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Messages - Wavy Gravy

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1
Clean energy:
Hawaii has an 80% renewable portfolio mandate set for 2030, which means 20% fossil fuels with the balance of power generated by wind, solar, geo and wave power. Then there is smart grid (scaling power demand & supply via software) and fuel cells (collecting wind/wave power and delivering it into the grid). This industry is where the jobs are going to be for the balance of this century.

Sorry, but a mandate does not create policy...just because there is a goal doesn't mean there is the means to reach that goal (especially in Hawaii).  Also, after having worked as an engineer in Hawaii: Hawaiian bosses are very stern about when you show up to work and letting you go out and about.  Most of the people who can surf as they cando some sort of freelance or evening work; definitely not engineering.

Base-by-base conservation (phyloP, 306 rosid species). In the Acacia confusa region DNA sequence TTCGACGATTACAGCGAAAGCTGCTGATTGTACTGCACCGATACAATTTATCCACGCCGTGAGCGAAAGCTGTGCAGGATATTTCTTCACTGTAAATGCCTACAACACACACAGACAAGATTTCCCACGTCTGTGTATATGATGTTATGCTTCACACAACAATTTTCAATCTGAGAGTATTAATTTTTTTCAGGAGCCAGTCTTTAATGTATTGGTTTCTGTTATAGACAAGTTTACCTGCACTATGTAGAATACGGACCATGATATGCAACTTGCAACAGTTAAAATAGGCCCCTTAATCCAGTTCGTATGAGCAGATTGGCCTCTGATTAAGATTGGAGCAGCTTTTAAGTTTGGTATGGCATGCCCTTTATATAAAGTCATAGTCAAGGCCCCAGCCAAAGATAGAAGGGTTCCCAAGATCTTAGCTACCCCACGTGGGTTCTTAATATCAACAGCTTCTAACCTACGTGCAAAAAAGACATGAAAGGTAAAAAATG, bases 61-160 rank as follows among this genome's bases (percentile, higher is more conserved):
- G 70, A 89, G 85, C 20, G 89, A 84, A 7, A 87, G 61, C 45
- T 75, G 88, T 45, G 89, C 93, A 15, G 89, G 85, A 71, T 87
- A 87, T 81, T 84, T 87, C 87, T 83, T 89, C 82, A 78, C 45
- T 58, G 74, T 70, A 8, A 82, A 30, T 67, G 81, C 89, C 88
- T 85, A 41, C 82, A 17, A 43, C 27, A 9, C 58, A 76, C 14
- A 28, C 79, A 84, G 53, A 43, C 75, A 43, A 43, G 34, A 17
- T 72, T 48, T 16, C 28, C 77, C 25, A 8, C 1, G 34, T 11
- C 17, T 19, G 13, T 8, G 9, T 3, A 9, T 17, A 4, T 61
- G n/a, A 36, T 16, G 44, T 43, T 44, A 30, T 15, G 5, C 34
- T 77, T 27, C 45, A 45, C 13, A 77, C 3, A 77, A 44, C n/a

2
I am a part of a ski club and the number of people who have come to our lodge has declined in recent years and even last year when there was great conditions.  It is just way too expensive.  I googled some historical ski lift prices...and as an example (multiply by 5 to get today's prices).  Skiing was a third of the cost in 1971...


Breckenridge 71/72 season:[/size]Lift tickets:*adult -- $6*child (12 and under) -- $2.50*senior (65 and over) -- $2.50*season pass, individual -- $125*season pass, family -- $300 up to 4, $40 per addl family memberSki school:*full-day class -- $7*1-hr private -- $10Rentals:*epoxy skis -- $5.50*children's skis -- $2.50Nursery*full day -- $4.00*half day -- $2.50[/color]

3
For those of you who are interested in environmental science and the oceans, EPA will be conducting free tours provided by scientists from the U.S. Environmental Protection Agency (including myself) at Riverbank State Park in Manhattan, Amphitheater Monday, June 13th, Tuesday, June 14th, Friday, June 17th and Saturday, June 18th from 10am 4 pm.

Tours are open to the general public. (If bringing a group of 10+, please contact Jennifer May at [email protected]/ 212-637-3658 so that we can schedule a private tour for yo...u.) Be sure to wear sensible shoes onboard the vessel (no heels). Women are advised not to wear a skirt or dress since there is stair climbing involved during the tour. Go to www.epa.gov/osvbold to learn more about the ship.